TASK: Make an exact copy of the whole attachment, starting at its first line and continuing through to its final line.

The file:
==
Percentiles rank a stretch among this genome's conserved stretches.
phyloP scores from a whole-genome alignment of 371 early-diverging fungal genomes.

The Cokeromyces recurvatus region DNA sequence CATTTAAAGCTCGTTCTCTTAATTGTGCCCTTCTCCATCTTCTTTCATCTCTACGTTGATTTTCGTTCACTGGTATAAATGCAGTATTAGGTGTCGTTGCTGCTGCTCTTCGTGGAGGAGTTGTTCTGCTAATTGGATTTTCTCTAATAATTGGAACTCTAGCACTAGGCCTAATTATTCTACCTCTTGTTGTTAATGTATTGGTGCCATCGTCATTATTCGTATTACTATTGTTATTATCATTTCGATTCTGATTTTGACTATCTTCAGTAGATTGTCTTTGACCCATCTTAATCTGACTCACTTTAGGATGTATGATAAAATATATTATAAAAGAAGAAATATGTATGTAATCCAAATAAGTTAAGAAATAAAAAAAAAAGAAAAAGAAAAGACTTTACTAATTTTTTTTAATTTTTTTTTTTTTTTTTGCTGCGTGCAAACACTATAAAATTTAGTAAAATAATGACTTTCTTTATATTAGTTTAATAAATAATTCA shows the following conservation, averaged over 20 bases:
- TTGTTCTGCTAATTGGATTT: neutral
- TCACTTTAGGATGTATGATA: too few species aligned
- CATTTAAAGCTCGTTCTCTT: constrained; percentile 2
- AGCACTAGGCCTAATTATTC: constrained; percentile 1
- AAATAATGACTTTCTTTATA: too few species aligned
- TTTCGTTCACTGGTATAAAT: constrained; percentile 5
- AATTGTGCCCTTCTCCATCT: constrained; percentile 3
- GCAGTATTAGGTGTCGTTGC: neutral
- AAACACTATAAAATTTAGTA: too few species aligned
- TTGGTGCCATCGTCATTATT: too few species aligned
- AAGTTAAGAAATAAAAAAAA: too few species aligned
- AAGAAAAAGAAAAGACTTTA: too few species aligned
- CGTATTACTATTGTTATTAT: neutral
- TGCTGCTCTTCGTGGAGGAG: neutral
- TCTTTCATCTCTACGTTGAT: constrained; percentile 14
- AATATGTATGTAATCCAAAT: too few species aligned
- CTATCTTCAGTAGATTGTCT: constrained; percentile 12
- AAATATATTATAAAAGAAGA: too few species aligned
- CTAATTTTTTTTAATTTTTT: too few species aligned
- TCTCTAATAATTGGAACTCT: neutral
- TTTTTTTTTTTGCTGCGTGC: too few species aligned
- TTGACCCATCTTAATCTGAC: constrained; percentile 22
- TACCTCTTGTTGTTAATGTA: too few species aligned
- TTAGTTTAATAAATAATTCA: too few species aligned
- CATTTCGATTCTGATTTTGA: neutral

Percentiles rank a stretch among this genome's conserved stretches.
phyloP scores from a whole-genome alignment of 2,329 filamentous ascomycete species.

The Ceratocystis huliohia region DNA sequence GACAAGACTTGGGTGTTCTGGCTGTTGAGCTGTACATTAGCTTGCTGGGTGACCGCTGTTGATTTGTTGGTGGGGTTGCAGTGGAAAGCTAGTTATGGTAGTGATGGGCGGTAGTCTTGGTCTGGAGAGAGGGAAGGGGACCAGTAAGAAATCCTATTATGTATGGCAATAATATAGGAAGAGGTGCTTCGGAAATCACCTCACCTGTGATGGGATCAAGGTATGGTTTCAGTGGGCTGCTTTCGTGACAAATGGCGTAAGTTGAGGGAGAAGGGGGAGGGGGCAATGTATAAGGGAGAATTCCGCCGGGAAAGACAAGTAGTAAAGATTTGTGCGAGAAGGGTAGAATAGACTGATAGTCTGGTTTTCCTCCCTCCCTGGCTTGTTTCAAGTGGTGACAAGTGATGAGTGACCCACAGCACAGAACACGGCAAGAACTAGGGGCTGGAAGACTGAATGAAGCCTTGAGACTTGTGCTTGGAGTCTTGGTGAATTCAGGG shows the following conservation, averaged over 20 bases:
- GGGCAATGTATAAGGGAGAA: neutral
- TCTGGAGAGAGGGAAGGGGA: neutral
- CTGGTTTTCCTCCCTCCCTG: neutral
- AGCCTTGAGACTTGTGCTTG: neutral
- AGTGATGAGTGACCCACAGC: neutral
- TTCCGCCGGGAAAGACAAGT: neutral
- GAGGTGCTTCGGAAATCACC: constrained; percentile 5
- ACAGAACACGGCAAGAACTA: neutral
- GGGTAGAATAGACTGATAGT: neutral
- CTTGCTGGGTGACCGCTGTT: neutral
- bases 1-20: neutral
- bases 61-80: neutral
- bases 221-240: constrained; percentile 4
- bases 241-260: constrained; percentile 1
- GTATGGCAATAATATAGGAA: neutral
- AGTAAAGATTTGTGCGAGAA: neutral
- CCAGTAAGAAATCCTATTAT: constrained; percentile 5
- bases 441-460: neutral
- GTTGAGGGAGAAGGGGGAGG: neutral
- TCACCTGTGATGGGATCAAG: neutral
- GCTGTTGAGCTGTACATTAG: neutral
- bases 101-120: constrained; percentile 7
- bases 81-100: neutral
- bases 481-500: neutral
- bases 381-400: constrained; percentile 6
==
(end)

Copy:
Percentiles rank a stretch among this genome's conserved stretches.
phyloP scores from a whole-genome alignment of 371 early-diverging fungal genomes.

The Cokeromyces recurvatus region DNA sequence CATTTAAAGCTCGTTCTCTTAATTGTGCCCTTCTCCATCTTCTTTCATCTCTACGTTGATTTTCGTTCACTGGTATAAATGCAGTATTAGGTGTCGTTGCTGCTGCTCTTCGTGGAGGAGTTGTTCTGCTAATTGGATTTTCTCTAATAATTGGAACTCTAGCACTAGGCCTAATTATTCTACCTCTTGTTGTTAATGTATTGGTGCCATCGTCATTATTCGTATTACTATTGTTATTATCATTTCGATTCTGATTTTGACTATCTTCAGTAGATTGTCTTTGACCCATCTTAATCTGACTCACTTTAGGATGTATGATAAAATATATTATAAAAGAAGAAATATGTATGTAATCCAAATAAGTTAAGAAATAAAAAAAAAAGAAAAAGAAAAGACTTTACTAATTTTTTTTAATTTTTTTTTTTTTTTTTGCTGCGTGCAAACACTATAAAATTTAGTAAAATAATGACTTTCTTTATATTAGTTTAATAAATAATTCA shows the following conservation, averaged over 20 bases:
- TTGTTCTGCTAATTGGATTT: neutral
- TCACTTTAGGATGTATGATA: too few species aligned
- CATTTAAAGCTCGTTCTCTT: constrained; percentile 2
- AGCACTAGGCCTAATTATTC: constrained; percentile 1
- AAATAATGACTTTCTTTATA: too few species aligned
- TTTCGTTCACTGGTATAAAT: constrained; percentile 5
- AATTGTGCCCTTCTCCATCT: constrained; percentile 3
- GCAGTATTAGGTGTCGTTGC: neutral
- AAACACTATAAAATTTAGTA: too few species aligned
- TTGGTGCCATCGTCATTATT: too few species aligned
- AAGTTAAGAAATAAAAAAAA: too few species aligned
- AAGAAAAAGAAAAGACTTTA: too few species aligned
- CGTATTACTATTGTTATTAT: neutral
- TGCTGCTCTTCGTGGAGGAG: neutral
- TCTTTCATCTCTACGTTGAT: constrained; percentile 14
- AATATGTATGTAATCCAAAT: too few species aligned
- CTATCTTCAGTAGATTGTCT: constrained; percentile 12
- AAATATATTATAAAAGAAGA: too few species aligned
- CTAATTTTTTTTAATTTTTT: too few species aligned
- TCTCTAATAATTGGAACTCT: neutral
- TTTTTTTTTTTGCTGCGTGC: too few species aligned
- TTGACCCATCTTAATCTGAC: constrained; percentile 22
- TACCTCTTGTTGTTAATGTA: too few species aligned
- TTAGTTTAATAAATAATTCA: too few species aligned
- CATTTCGATTCTGATTTTGA: neutral

Percentiles rank a stretch among this genome's conserved stretches.
phyloP scores from a whole-genome alignment of 2,329 filamentous ascomycete species.

The Ceratocystis huliohia region DNA sequence GACAAGACTTGGGTGTTCTGGCTGTTGAGCTGTACATTAGCTTGCTGGGTGACCGCTGTTGATTTGTTGGTGGGGTTGCAGTGGAAAGCTAGTTATGGTAGTGATGGGCGGTAGTCTTGGTCTGGAGAGAGGGAAGGGGACCAGTAAGAAATCCTATTATGTATGGCAATAATATAGGAAGAGGTGCTTCGGAAATCACCTCACCTGTGATGGGATCAAGGTATGGTTTCAGTGGGCTGCTTTCGTGACAAATGGCGTAAGTTGAGGGAGAAGGGGGAGGGGGCAATGTATAAGGGAGAATTCCGCCGGGAAAGACAAGTAGTAAAGATTTGTGCGAGAAGGGTAGAATAGACTGATAGTCTGGTTTTCCTCCCTCCCTGGCTTGTTTCAAGTGGTGACAAGTGATGAGTGACCCACAGCACAGAACACGGCAAGAACTAGGGGCTGGAAGACTGAATGAAGCCTTGAGACTTGTGCTTGGAGTCTTGGTGAATTCAGGG shows the following conservation, averaged over 20 bases:
- GGGCAATGTATAAGGGAGAA: neutral
- TCTGGAGAGAGGGAAGGGGA: neutral
- CTGGTTTTCCTCCCTCCCTG: neutral
- AGCCTTGAGACTTGTGCTTG: neutral
- AGTGATGAGTGACCCACAGC: neutral
- TTCCGCCGGGAAAGACAAGT: neutral
- GAGGTGCTTCGGAAATCACC: constrained; percentile 5
- ACAGAACACGGCAAGAACTA: neutral
- GGGTAGAATAGACTGATAGT: neutral
- CTTGCTGGGTGACCGCTGTT: neutral
- bases 1-20: neutral
- bases 61-80: neutral
- bases 221-240: constrained; percentile 4
- bases 241-260: constrained; percentile 1
- GTATGGCAATAATATAGGAA: neutral
- AGTAAAGATTTGTGCGAGAA: neutral
- CCAGTAAGAAATCCTATTAT: constrained; percentile 5
- bases 441-460: neutral
- GTTGAGGGAGAAGGGGGAGG: neutral
- TCACCTGTGATGGGATCAAG: neutral
- GCTGTTGAGCTGTACATTAG: neutral
- bases 101-120: constrained; percentile 7
- bases 81-100: neutral
- bases 481-500: neutral
- bases 381-400: constrained; percentile 6